Despite the bad decision, it was still a tremendous performance by Robinson, and an early candidate for the ”Upset of the Year”. A clean points win would have done more for Ray career-wise, but this was the next best thing. Everyone that saw the fight, knows he was the better man. So, congrats to Robinson for such a terrific performance.   


Southpaw junior lightweight Donald Smith, Philadelphia, 9-0, 6 KOs, knocked out Jose Antonio Martinez, Albuquerque, 11-18, 6 KOs, with an arching overhand left hand in the fourth and final round. Referee Benjy Esteves began counting, but then called the fight over at 2:01.  


South Philly heavyweight Sonny Conto, 2-0, 2 KOs, satisfied his large and rowdy cheering section by knocking out Texan Omar Acosta, 1-6, 1 KO, at 1:15 of round one. Conto dropped Acosta with a left hook, and although Acosta made it to his feet, was in no condition to continue. Referee Gary Rosato waved the fight to an end, giving Conto his second win in the professional ranks, and sent the patisan crowd into a frenzy.   


Allentown junior featherweight Jeremy Adorno made a successful pro debut against free-swinging Sebastian Baltazar of Tacoma, 1-4, winning a 4-round unanimous decision. All three judges scored the fight a 40-36 shutout.  


Chino Lopez, Humacao, PR, 12-1, 10 KOs, schooled Oxnard’s Askhat Ualikhanov, 4-2, 2 KOs, stopping him after the sixth round of their scheduled 8-round junior lightweight bout. There were no knockdowns, but after six rounds, Ualikhanov retired in his corner. The official time was 3:00 of round six.  


Reading junior lightweight Joshafat Ortiz, 6-0, 4 KOs, knocked out James Thomas of Grand Rapids, 6-5, 6 KOs in the opening round of a scheduled sixer. Ortiz slammed home a left uppercut that put Thomas down for the full 10 count. Eric Dali was the referee.   


Tijuana junior middleweight Juan Ruiz, 22-4, 14 KOs, stopped Ghanaian Fredrick Lawson, 27-2, 21 KOs, in round four of their scheduled 8-round bout. Ruiz scored one knockdown and when the action resumed, just fired away until referee Gary Rosato stepped in at the 1:15 mark.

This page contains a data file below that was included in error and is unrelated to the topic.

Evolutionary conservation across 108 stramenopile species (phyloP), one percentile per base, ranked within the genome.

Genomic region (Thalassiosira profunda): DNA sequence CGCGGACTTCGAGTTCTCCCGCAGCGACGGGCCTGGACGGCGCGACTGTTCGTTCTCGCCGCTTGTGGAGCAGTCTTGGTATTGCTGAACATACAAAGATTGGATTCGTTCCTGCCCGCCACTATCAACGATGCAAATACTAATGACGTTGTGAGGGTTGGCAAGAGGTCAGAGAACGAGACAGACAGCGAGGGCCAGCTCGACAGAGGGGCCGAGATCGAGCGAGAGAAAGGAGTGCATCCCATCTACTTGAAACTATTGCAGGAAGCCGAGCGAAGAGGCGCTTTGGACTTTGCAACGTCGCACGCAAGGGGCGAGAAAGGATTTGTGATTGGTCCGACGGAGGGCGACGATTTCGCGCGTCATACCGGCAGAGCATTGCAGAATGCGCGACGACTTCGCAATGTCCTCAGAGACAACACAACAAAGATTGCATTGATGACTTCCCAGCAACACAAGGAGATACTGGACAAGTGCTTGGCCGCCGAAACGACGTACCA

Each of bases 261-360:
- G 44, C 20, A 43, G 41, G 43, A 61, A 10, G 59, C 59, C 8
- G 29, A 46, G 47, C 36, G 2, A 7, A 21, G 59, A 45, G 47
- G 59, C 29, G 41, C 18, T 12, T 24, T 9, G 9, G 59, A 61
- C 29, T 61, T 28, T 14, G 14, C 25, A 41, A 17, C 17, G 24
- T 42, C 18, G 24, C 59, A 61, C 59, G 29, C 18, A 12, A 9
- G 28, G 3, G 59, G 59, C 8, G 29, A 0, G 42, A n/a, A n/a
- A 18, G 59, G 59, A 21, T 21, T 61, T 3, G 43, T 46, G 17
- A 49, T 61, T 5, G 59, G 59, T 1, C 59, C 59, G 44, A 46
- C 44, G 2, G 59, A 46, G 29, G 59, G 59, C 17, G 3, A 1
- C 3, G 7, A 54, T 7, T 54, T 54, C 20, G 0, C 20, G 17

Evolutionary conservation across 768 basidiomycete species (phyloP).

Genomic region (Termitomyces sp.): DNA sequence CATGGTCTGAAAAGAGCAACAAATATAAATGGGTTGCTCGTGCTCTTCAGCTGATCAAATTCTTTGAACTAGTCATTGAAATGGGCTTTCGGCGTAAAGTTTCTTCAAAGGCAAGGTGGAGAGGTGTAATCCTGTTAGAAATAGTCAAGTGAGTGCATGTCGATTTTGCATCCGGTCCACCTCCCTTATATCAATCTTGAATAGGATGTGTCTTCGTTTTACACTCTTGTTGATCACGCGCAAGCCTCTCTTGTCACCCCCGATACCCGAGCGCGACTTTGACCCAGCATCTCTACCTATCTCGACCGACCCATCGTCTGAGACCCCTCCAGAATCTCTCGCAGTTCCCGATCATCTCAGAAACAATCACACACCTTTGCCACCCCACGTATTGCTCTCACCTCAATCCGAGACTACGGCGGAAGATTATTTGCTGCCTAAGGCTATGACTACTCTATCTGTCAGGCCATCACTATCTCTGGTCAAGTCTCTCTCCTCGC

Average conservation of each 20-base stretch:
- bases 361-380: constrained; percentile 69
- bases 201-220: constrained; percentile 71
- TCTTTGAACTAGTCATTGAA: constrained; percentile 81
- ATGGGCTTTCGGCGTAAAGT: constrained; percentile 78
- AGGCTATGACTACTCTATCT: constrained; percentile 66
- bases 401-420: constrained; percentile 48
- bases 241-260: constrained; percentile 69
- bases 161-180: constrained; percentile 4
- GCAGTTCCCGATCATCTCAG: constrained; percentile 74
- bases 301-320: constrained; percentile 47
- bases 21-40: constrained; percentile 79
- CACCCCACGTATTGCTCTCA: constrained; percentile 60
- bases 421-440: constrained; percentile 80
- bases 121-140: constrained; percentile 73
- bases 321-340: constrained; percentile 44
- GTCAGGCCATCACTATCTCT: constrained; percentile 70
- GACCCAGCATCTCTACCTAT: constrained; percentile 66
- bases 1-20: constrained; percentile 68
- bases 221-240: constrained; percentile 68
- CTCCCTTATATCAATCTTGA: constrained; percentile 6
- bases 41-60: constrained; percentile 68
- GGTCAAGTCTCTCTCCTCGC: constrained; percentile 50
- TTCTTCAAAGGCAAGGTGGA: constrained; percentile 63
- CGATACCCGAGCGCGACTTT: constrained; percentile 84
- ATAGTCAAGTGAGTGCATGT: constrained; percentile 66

Super middleweight Christian Mbilli, Montreal, 14-0, 13 KOs, scored an 8-round unanimous decision over Humberto Gutierrez, Tijuana, 33-8-2, 22 KOs. The fight was a trench war, with much of the action playing out along the ropes, and a steady stream of two way body punching. However, Mbilli was sharper and stronger and won by easy scores of 80-72 and 79-73 twice.  


In an IBF welterweight elimination bout, Kudratillo Abdukakhorov, Kuala Lampur, MAL, 16-0, 9 KOs, beat Japan’s Keita Obara, 20-4-1, 18 KOs, by 12-round unanimous decision. Abdukakhorov was the aggressor most of the way, constantly pressing and landing his shots. Obara stayed in the fight with his own power punches, especially right uppercuts. After twelve rounds, the official scores all favored Abdukakhorov, 118-110 (Julie Lederman), 117-111 (Kevin Morgan) and 115-113 (Ron McNair).  


In the first bout of the night, heavyweight Cassius Chaney, New London, CT, 15-0, 9 KOs, dropped Christian Mariscal, Tijuana, MEX, 12-3, 5 KOs, twice in round one, and won by TKO after just 2:16.

The 11-bout card was promoted by Top Rank. The two main fights were televised live by ESPN, and all but the first bout was streamed live by ESPN+. The live attendance was announced as 1,187.




John DiSanto - South Philly - March 30, 2019